Contrary to claims here, it’s always been the prevailing opinion of the English community to prefer dad-Nier; so if I don’t want to have a big debate it’s mostly because I’ve had it over and over, as the underdog. But the remaster is coming and I predict that sentiment’s going to turn around once more English speakers actually play “Replicant”, so take this as the post I can link back to in hindsight: (NieR spoilers follow)
Nier’s youth is integral to the story. Before the time-skip, Nier is comically naive: he acts and talks like a Weekly Shonen Jump hero, and it’s constantly contrasted with the awful world he lives in. His interaction with every character is framed around this, it’s why Kaine sticks around him, half spitefully wishing to see him proven wrong, but secretly hoping to see him proven right; it’s why Emil falls in love with him, as the first optimist he’s ever known, and so on. It is not an accident that the villain is called 魔王, and that he turns out to be Nier himself, Nier if he were beaten down to accept pragmatism. “Shadowlord” is itself a step too far in localization: it should literally just be “The Dark Lord”, said with all the awkward sincerity of a Disney cartoon. It is intended that this kiddy JRPG way of looking at things be jarring next to the bleak and not very high-fantasy-like setting.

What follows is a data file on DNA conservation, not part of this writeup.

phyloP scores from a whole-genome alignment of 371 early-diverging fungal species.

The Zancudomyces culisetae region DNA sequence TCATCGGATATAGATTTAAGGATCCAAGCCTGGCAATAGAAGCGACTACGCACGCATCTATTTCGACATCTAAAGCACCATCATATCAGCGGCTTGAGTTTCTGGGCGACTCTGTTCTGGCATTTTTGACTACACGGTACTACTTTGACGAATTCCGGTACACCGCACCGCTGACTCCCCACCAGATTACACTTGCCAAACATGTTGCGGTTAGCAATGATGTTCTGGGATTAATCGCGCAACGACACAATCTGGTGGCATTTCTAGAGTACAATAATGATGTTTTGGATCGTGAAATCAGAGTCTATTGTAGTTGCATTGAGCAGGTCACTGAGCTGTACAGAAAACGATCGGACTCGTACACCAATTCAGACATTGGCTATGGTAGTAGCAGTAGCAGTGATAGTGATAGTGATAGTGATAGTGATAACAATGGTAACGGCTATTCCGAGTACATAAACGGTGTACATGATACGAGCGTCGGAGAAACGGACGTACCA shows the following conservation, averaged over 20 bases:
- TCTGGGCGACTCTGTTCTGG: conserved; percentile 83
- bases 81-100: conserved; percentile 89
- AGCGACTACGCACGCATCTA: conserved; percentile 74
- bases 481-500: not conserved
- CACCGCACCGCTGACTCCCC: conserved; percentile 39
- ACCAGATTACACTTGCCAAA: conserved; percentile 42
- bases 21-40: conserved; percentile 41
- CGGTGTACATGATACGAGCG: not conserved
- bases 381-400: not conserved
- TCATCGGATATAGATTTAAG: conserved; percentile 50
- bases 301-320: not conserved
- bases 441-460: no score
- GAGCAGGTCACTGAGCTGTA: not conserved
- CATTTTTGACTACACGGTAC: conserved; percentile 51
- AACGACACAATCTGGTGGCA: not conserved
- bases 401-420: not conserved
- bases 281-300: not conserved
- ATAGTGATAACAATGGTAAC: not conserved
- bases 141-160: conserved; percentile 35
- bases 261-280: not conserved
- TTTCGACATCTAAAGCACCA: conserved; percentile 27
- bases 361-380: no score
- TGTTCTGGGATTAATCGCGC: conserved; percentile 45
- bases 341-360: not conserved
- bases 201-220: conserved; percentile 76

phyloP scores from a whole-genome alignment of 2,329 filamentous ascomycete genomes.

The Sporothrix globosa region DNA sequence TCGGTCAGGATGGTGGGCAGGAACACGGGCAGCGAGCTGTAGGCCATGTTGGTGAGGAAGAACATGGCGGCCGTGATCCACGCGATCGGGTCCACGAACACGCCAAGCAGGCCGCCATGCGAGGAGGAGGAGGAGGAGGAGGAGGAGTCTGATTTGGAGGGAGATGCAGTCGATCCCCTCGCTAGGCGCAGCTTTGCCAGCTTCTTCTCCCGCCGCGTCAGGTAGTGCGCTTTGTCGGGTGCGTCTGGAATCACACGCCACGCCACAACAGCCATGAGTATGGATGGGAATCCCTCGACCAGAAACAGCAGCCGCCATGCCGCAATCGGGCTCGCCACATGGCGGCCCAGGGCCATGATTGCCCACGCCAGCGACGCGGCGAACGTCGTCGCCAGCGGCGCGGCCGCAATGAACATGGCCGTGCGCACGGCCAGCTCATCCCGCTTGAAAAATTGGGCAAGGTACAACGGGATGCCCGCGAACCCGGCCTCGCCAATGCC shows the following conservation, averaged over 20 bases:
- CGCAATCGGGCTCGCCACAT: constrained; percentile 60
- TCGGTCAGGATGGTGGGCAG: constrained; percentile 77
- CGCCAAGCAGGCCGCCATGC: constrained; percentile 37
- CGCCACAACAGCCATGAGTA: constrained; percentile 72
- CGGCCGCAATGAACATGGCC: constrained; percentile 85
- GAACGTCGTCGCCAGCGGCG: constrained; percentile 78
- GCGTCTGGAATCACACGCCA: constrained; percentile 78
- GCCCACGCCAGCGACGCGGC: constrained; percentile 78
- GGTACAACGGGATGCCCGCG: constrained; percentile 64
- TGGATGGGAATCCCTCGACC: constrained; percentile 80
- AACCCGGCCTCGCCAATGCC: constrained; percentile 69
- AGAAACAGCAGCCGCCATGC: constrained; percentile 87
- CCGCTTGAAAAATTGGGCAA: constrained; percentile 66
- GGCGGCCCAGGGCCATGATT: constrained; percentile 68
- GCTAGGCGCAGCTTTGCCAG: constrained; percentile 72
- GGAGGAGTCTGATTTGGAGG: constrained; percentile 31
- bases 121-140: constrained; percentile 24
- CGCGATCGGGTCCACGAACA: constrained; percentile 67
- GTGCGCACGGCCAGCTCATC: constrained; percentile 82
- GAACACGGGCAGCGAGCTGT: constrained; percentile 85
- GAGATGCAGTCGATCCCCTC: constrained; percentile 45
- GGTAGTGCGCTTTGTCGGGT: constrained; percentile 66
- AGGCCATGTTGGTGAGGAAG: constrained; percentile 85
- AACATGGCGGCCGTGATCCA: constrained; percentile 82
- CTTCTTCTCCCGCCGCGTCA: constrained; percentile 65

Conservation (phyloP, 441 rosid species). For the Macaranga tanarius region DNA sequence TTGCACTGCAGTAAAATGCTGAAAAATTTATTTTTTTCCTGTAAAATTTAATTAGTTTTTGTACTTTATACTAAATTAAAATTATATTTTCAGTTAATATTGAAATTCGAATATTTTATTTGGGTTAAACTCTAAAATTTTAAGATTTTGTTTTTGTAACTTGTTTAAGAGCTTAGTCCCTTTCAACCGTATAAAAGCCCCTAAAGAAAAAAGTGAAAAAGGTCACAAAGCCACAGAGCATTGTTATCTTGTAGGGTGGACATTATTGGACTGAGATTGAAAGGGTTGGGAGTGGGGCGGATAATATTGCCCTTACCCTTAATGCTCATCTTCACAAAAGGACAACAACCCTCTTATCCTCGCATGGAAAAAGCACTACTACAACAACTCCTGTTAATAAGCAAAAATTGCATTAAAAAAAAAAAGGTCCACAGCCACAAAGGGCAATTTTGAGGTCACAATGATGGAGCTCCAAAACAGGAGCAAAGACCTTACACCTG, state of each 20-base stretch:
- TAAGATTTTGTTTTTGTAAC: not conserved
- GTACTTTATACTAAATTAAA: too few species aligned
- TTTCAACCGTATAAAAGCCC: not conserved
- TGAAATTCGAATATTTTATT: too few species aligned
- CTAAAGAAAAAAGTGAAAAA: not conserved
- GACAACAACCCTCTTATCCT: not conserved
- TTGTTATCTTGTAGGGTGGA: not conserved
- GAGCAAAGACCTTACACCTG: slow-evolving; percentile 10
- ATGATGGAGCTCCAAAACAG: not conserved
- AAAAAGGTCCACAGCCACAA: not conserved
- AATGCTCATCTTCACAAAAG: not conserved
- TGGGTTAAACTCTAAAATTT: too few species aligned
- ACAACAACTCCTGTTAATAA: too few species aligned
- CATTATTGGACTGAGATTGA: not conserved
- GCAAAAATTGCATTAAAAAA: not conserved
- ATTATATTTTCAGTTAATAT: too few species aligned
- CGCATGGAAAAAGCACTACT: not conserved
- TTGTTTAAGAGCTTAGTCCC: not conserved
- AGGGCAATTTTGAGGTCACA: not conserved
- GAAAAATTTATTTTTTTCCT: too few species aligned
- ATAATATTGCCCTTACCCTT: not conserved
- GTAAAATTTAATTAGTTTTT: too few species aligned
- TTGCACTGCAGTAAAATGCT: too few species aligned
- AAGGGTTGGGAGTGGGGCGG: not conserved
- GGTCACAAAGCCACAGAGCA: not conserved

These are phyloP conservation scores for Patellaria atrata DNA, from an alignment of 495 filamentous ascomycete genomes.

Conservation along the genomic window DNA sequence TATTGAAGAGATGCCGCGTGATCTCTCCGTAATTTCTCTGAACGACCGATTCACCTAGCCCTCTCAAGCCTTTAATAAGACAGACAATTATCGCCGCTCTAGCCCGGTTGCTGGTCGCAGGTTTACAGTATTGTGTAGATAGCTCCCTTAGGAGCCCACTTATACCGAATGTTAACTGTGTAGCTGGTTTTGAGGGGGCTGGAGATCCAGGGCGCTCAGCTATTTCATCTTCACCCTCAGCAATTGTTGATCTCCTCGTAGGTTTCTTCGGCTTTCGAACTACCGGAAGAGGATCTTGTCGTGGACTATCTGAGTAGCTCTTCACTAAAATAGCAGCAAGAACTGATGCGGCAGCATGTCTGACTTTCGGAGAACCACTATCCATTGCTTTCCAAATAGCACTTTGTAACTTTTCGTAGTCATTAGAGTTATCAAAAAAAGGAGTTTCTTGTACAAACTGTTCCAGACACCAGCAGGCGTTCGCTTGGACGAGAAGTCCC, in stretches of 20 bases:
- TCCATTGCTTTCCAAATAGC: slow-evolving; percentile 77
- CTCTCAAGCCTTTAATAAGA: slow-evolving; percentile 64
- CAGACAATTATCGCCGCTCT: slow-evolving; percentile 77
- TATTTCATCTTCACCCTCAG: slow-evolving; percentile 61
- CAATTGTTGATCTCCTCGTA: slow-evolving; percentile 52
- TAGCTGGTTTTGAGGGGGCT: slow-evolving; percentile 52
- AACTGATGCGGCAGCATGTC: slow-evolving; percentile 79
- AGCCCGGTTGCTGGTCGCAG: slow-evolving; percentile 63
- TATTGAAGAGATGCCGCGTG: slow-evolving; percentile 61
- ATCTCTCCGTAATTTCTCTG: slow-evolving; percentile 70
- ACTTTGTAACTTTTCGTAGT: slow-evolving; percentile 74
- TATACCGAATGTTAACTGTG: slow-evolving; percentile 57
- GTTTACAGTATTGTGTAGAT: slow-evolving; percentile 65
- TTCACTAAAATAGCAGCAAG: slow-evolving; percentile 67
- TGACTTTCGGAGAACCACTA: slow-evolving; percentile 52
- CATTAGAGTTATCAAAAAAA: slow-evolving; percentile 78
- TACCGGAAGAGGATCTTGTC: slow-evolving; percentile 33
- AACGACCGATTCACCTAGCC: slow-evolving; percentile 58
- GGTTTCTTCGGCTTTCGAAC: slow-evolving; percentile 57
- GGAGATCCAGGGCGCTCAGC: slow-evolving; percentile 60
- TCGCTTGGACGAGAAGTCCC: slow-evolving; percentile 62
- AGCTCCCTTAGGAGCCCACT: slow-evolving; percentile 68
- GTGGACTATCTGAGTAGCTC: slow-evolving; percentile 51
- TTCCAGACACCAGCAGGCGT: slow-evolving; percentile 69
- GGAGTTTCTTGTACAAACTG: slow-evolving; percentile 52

In the adaptation to dad-Nier they stumble between honoring this boyish personality and having part-one dad-Nier already be experienced and worldly. It’s the worst of both worlds, where you go between wondering ‘why is this middle-aged dad so gullible half the time?’ and also miss out entirely on the impact of the part-one climax and the time-skip: in “Replicant”, the pre-teen, plucky naive would-be manga boy hero is traumatized and changes into a teenaged, socially stunted violent borderline psychopath. In “Gestalt”, a gruff adult man changes into a . . . slightly more gruff adult man? And this is more subjective, but IMO Jamieson Price has basically no variation in his performances in parts one and two, while bro-Nier has two separate voice actors.
If you have only played “Gestalt” and wondered what’s up with why other characters go through uneasiness with dad-Nier after the time-skip when he acts largely the same, that’s why: bro-Nier was introduced to them as Toon Link, and when he comes back he’s a murderhobo. This is why you visit each area in part one, and then again in part two; it’s the whole point of the game, the contrast. The events of the endings play differently, also: one has to wonder if an experienced, grown man might not see his way to compromise, but part-two bro-Nier is a hormonal mess who, despite his obvious madness, also still clings weirdly to his boyhood principles— and there’s no doubt how his journey ends if no one stops him, it’s a dread bearing down on you through the whole back half of the game.
So while I agree that it’s cool to see JRPG protagonists who aren’t high schoolers, “NieR” the game is fundamentally a story about a young man’s troubled maturation. It’s Tarou doing a bildungsroman, a form that’s very popular in Japan, but which he had never done before.